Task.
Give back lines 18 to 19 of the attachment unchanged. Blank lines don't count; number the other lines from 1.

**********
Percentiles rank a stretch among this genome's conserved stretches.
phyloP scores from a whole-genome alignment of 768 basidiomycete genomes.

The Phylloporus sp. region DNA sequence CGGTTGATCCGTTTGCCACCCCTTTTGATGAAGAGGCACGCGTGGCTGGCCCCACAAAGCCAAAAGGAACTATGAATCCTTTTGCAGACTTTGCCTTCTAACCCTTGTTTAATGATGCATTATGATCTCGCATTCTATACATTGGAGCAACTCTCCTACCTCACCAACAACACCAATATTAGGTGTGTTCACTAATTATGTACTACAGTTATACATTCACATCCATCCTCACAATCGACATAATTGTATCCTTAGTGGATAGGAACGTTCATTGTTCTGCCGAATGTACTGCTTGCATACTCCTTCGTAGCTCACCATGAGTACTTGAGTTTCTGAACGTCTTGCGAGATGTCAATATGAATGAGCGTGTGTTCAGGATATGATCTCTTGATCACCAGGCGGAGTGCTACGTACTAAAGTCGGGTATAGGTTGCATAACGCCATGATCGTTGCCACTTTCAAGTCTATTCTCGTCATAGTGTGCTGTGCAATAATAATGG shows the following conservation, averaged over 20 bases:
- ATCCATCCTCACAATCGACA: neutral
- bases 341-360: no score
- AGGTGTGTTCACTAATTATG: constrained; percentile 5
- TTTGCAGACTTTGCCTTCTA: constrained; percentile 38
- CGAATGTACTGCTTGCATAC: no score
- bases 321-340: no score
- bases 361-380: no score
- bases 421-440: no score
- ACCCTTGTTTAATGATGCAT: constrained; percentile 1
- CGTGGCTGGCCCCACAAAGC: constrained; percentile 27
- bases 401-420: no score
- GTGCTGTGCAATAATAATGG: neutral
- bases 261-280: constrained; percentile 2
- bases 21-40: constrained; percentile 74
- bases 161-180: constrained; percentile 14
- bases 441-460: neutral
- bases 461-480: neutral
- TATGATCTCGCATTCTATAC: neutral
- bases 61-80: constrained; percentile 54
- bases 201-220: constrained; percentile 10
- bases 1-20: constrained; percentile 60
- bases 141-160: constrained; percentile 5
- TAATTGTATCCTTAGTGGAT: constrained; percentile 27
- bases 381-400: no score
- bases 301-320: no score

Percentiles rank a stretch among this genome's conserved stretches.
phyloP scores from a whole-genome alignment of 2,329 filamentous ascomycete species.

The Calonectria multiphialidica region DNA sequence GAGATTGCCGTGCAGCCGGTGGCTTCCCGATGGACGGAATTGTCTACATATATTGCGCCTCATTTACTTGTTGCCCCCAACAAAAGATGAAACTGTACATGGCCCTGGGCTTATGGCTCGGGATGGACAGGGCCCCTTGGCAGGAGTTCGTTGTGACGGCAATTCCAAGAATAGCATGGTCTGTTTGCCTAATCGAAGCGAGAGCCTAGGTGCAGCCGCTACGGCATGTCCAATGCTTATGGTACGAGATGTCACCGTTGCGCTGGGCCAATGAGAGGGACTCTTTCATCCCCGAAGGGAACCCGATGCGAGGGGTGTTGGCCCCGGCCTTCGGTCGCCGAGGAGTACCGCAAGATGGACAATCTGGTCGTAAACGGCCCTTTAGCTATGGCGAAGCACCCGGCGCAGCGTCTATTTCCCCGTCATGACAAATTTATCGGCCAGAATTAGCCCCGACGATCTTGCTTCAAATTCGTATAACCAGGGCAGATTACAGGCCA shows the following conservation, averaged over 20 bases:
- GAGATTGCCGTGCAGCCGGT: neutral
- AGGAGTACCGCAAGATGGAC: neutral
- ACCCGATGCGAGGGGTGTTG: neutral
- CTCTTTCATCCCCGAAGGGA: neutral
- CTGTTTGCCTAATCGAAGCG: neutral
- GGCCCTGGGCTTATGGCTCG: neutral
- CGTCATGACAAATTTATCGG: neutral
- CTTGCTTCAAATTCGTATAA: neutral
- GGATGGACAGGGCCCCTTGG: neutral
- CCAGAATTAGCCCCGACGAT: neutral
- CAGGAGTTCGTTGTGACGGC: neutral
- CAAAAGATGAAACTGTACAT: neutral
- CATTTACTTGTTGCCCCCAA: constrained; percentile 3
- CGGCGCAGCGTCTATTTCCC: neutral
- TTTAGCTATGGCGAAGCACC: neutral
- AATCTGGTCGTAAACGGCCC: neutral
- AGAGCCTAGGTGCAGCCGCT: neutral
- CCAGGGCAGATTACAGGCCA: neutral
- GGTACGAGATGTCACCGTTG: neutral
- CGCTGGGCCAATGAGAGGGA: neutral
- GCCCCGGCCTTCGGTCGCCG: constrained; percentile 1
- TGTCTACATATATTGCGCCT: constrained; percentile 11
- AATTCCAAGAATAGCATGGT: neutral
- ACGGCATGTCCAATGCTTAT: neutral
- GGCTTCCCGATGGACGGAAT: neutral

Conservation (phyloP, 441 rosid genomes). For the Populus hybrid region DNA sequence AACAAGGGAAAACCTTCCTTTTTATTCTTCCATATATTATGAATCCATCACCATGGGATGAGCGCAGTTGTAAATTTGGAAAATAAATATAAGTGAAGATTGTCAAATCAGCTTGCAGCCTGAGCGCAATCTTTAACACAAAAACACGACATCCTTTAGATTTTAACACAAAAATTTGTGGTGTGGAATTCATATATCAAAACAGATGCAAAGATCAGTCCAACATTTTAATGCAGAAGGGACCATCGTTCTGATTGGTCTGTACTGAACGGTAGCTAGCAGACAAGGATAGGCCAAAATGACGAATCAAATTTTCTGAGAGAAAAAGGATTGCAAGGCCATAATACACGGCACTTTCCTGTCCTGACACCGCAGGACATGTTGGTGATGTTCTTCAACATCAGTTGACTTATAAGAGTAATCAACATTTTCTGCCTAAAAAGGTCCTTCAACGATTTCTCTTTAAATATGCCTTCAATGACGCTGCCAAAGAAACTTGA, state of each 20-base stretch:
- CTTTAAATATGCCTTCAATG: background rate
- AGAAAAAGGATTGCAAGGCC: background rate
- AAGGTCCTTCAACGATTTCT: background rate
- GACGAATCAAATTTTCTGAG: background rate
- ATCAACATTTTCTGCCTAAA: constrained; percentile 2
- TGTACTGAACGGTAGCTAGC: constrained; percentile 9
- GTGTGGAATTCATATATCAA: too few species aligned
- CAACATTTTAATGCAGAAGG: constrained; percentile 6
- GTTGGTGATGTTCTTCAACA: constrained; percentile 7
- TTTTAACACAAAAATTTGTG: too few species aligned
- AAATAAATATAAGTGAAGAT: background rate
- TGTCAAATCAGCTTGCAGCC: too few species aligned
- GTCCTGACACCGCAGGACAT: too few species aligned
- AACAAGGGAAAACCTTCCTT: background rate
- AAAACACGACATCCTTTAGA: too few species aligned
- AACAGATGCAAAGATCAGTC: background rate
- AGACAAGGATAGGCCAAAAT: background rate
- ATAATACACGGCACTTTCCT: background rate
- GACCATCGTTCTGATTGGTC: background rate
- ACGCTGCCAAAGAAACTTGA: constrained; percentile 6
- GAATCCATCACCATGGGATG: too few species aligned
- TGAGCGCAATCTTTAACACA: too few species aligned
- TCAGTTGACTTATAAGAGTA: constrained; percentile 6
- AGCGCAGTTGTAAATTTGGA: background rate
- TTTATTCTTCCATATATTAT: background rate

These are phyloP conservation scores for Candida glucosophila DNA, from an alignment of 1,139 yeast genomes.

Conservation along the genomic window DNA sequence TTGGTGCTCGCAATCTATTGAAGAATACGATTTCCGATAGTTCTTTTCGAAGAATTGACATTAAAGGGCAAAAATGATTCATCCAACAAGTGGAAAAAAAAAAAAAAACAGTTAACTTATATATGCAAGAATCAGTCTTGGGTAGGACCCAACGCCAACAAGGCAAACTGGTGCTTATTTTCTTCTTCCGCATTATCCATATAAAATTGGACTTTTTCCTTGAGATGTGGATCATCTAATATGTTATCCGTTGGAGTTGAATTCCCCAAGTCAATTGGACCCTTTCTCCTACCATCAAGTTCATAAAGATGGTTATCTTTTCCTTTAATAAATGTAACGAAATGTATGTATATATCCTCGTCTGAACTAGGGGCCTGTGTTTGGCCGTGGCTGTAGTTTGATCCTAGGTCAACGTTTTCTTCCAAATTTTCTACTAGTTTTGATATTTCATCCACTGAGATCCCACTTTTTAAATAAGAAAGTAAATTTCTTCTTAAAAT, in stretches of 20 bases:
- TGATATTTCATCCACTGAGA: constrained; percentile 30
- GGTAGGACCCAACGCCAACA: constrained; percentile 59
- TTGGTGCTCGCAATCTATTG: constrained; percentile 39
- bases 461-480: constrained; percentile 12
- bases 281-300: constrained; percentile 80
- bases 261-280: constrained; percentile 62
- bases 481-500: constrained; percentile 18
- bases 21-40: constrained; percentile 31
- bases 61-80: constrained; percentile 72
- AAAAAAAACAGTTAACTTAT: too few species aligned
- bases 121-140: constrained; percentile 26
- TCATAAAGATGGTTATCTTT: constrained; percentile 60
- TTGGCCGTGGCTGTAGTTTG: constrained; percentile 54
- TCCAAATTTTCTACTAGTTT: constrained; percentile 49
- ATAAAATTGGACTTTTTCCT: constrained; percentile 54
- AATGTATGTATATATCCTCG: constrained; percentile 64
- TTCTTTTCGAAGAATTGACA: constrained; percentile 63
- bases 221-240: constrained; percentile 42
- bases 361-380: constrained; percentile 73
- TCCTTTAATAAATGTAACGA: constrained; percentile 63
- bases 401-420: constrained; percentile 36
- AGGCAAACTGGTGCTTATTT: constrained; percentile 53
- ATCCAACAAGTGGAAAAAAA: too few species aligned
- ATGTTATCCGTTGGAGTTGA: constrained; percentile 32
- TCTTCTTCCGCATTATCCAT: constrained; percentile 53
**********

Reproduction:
- bases 161-180: constrained; percentile 14
- bases 441-460: neutral